Design for a better tomorrow
The 2020 Lexus Design Award called upon next generation creators from around the world to "Design for a better tomorrow". Of the 2,042 entries from 79 countries, only one Grand Prix winner will be selected from a shortlist of six finalists, based on three key Lexus principles: Anticipate, Innovate, Captivate.
The six finalists have used innovative techniques and materials to highlight the interplay between design and technology. In many cases, they have incorporated biodegradable materials and used renewable energy sources.
The 2020 Finalists
Bio.Scales are a modular air filtration system designed to be reconfigurable and scalable with minimal maintenance. Using a custom algorithm that translates 2D images into 3D robotic toolpaths, Bio.Scales are printed to exacting aesthetic and structural specifications. Each compostable scale is made from a biopolymer material that extracts and stores carbon dioxide and other harmful compounds.
Designer: Théophile Peju & Salvatore Cicero (France, Italy / Based in United Kingdom)
Feltscape is a breathing cloud made from felt and thermoplastic that captures noise and customises interior acoustic and lighting qualities. Feltscape is the result of an innovative fabrication process that combines thermoplastics with industrial felt, as well as haute couture techniques and robotic additive manufacturing.
Designer: Yaokun Wu (China / Based in USA)
Flash Pak is a smart inflatable PFD (Personal Flotation Device) designed specifically for groups of students whose schools are in regions where flash floods are prevalent. The Flash Pak is stored at schools with easy access for each student, and would be distributed to students during an emergency evacuation. It is designed to be comfortable, fit close to the body, and be easy to put on and operate. The design utilises key features including: an individual mesh-network device, a haptic navigation system, and a flotation device.
Designer: Irina Samolilova (Russia)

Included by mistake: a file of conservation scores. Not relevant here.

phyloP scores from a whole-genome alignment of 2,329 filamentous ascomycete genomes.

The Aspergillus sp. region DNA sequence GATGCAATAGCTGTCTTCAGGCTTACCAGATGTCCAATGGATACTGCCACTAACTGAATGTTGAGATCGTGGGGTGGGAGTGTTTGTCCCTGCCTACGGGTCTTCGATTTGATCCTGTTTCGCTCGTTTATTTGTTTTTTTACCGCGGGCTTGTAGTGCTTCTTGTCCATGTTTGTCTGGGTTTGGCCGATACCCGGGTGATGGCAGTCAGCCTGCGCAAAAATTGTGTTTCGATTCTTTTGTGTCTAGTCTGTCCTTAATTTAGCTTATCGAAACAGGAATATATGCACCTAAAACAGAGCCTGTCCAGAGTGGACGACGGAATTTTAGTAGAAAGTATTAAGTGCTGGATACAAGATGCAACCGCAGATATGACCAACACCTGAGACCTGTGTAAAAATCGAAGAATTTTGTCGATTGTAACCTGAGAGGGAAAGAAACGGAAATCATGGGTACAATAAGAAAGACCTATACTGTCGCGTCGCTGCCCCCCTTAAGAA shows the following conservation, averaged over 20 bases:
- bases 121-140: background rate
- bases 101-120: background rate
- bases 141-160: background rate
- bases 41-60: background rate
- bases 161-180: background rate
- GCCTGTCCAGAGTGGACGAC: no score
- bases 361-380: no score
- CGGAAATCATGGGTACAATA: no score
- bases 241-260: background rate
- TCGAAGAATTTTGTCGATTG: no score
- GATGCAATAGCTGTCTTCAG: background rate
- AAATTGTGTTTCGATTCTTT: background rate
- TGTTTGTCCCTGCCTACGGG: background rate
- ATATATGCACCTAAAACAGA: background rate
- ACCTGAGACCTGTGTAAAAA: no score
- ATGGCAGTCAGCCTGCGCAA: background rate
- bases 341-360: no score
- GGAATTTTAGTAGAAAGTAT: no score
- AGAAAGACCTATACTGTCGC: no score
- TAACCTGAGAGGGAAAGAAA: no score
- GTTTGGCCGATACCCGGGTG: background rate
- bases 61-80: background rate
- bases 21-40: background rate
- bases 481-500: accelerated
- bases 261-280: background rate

Lick is a portable body cleaner that helps people who do not have the opportunity or access to bathe or shower. It has a shell in which the main mechanism and liquid are hidden. Within the outer shell is a soft tongue that rotates. It’s soft, resilient, and can take the form to which it is pressed. This way you can thoroughly clean areas such as between your fingers or armpits. Perhaps most fascinating is the texture of the tongue. The tongue has villi, as on a cat's tongue which perfectly capture liquid and impurities on the skin. The villi on the roller will help wash even a surface with hair.
Open Source Communities
Designer: BellTower (Kenya)
Open Source Communities is a proposal outlining an efficient way of designing communities in developing countries based on using smart open-source plans. The designers endeavour to see how these designs may be refined for adaptability to create connected homes that are sustainable.
Designer: Aqsa Ajmal (Pakistan)
In Pakistan approximately 45% of the working population works in the textile industry. However, the visually impaired can sometimes face additional obstacles when seeking employment in this industry even though Pakistan has a rich culture and history of sewing. Pursewit provides an easier way to incorporate sewing skills into income generation, with increased reliance upon touch and other senses to make use of the machine more intuitive.